One of the biggest benefits of learning in today’s age is the wealth of language courses offered online. In the past, language courses were a struggle outside the conventional classroom. Unfortunately, accessibility has always been a big hurdle to overcome. Where do you find a fluent speaker who’s willing to teach a language, anyway? Now, Luma Learn offers a wide array of options for online language courses. Learning a language is now easier than ever with help from the best teachers. Incorporating multimedia instruction with language immersion, online language courses offer a complete package for learning. Online learning is fun, too. Whether you want to study your first language or learn a new one, Luma Learn has many affordable options suited to any home. If you’re new to online learning, there’s no need to worry. Our unique course options are diverse, allowing your student to pursue their own interests and get the help that is in tune with their individual learning style. Did you know you can even learn American Sign Language online with Luma Learn? This is one of the many options offered. Also, find foreign language for everyday use and Spanish the whole family can learn together. The sky is the limit! You can […]
Category Archives: Languages
Let’s kick off the 2nd semester with a giveaway! Have you always wanted to learn a new language? Here is your chance to explore the German language in a relaxed and interactive way. Thematic units will present vocabulary and grammar in an interactive way. Basic greetings and introductions, numbers, the calendar, food are some of the themed units we will explore together. Course is designed for high school students; however, middle school students are welcome as well and can be given a modified workbook while still participating in the online course. Valued at $165 this is the perfect course to introduce your middle school or high school student to the German language in a fun and interactive manner.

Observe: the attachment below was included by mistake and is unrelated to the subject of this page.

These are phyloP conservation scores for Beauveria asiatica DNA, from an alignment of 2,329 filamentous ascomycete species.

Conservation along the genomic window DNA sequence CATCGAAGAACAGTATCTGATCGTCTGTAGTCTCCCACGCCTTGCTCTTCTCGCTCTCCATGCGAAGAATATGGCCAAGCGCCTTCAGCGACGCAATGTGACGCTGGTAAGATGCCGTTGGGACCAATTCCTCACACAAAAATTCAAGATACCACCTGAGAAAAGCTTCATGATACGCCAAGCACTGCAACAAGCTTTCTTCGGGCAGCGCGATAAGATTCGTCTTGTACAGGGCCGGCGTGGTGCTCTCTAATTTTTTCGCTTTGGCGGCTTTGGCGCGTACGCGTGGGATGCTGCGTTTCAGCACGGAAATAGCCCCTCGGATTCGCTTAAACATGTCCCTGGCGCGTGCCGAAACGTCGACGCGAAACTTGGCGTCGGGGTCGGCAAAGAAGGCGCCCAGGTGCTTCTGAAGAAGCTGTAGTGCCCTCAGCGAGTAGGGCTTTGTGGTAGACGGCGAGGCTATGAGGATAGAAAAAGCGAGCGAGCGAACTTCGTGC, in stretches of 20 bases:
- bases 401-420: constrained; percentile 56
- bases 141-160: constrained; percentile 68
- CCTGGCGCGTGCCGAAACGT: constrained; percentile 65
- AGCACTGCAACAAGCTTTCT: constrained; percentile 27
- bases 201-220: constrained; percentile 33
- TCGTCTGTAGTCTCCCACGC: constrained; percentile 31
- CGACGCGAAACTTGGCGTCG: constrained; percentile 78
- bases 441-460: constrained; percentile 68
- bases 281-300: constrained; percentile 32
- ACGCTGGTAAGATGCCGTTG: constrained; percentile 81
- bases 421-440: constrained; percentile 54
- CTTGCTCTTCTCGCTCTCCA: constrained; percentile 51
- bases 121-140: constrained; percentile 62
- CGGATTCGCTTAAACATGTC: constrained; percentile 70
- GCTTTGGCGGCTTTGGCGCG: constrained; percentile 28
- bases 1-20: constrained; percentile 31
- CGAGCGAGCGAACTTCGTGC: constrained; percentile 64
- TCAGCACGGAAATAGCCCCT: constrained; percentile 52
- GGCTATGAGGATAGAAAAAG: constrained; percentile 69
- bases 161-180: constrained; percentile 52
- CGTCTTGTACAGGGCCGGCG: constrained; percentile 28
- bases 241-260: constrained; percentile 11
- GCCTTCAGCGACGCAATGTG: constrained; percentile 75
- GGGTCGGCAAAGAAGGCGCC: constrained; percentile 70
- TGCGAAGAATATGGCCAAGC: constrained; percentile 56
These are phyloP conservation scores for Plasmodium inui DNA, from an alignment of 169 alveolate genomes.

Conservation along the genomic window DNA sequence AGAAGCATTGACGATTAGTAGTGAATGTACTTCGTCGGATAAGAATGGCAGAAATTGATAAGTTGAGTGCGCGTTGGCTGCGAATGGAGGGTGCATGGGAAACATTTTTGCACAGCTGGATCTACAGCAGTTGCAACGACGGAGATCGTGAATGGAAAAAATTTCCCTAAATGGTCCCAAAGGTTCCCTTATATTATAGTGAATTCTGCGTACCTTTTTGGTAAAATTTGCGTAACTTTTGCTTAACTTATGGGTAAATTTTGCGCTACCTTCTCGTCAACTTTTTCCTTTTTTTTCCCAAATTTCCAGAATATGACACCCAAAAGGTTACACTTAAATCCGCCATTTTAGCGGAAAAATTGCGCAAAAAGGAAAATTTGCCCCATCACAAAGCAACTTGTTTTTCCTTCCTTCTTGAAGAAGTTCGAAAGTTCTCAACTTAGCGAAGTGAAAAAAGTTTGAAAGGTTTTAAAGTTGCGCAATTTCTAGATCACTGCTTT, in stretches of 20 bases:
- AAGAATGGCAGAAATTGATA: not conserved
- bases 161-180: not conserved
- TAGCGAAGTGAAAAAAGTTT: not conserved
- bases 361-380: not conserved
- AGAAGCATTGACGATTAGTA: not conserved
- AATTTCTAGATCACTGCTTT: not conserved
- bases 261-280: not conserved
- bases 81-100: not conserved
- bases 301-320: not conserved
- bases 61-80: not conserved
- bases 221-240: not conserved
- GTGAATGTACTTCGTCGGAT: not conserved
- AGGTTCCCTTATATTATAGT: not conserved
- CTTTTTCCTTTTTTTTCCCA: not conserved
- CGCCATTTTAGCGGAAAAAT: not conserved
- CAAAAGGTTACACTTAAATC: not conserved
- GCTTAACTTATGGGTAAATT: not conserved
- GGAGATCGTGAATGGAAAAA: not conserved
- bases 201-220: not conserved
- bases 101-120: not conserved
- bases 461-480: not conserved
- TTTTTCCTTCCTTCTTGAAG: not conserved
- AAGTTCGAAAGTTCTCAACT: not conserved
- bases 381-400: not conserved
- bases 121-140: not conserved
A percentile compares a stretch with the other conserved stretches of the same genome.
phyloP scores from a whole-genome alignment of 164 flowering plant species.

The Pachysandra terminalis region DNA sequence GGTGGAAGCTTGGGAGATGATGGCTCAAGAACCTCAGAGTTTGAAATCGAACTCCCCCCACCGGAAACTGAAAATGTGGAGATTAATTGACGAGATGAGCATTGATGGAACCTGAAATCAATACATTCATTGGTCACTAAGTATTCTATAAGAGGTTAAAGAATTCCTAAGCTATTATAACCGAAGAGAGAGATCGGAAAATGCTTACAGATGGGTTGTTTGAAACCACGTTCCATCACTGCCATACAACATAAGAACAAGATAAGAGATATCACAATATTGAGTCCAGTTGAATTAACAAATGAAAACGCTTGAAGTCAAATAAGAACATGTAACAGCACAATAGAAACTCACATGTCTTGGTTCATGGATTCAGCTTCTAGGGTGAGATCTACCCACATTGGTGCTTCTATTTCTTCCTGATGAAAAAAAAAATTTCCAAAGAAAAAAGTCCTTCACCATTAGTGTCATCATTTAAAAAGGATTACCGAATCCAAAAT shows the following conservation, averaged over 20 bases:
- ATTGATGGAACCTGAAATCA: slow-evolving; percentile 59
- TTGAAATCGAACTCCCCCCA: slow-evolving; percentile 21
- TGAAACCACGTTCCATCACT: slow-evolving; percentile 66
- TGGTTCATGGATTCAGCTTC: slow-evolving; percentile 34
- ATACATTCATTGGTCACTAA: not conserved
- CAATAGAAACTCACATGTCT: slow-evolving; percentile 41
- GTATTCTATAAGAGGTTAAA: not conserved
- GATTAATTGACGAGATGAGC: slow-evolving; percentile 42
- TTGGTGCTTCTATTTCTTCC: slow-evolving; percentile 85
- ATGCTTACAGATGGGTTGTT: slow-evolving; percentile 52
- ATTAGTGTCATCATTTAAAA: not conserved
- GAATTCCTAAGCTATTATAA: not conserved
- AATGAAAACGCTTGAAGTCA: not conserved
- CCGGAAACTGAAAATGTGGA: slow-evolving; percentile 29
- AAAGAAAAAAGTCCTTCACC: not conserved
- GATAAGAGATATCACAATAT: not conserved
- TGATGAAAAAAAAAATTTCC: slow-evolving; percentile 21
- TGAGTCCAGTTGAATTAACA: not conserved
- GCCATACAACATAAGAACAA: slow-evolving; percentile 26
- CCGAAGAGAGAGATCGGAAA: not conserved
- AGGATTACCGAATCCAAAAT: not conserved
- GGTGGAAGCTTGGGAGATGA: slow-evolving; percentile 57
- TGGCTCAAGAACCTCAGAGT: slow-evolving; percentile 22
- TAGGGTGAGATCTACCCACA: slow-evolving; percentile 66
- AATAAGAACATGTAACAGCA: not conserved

If you haven’t already read the first blog post in this series, I recommend you do so as it will lay the framework for today’s conversation on learning a foreign language. This post will consider learning a second language; specifically, what language you should learn. Now, this answer will vary from person to person, but I’ve discovered four ways to help you decide which one is the best for you when you set out to learn a new language. These four parameters will shape our discussion for today. After talking about them, we can consider the table at the bottom to help you determine which language suits you the best. But before we do that, we must understand the four parameters: Population: How many people speak a given language? Difficulty: How hard is it to learn a given language? Location: Where do people speak a given language? Others: What are other languages students are learning? First, let’s talk about Population: When discussing learning a new language, if you’re first thought is, “Let me learn the language that most people know so I can talk to the most amount of people,” then this is a category you should pay close attention to. The three most […]
According to the Washington Times, only 20% of Americans can speak more than one language, compared to 66% percent of all Europeans. Do not be a part of the disparity! You should be learning a new language! Now, maybe you find yourself asking, “OK, so most Americans can’t speak multiple languages, so what?” Well, that’s the question I’ll be answering in the first of three blog posts for Luma Learn: “why should I be learning a new language?” So, why should you? I’ve compiled a list of the top-five reasons why one ought to be learning a new language. Let’s start with number one: Learning A New Language Helps With Other Studies As a homeschooling parent, I’m sure you feel responsible for your children’s grades, as this is what will propel them into the real world. One significant way you can increase their grades is enrolling them in foreign language classes. As Yessica Yang Choy, student at Georgetown University, wrote in her thesis, “when students reach higher-grade levels, non-English language spoken at home has a positive effect on academic performance (for both math and reading.)” While the majority of those reading this blog were probably not immersing their children in a foreign […]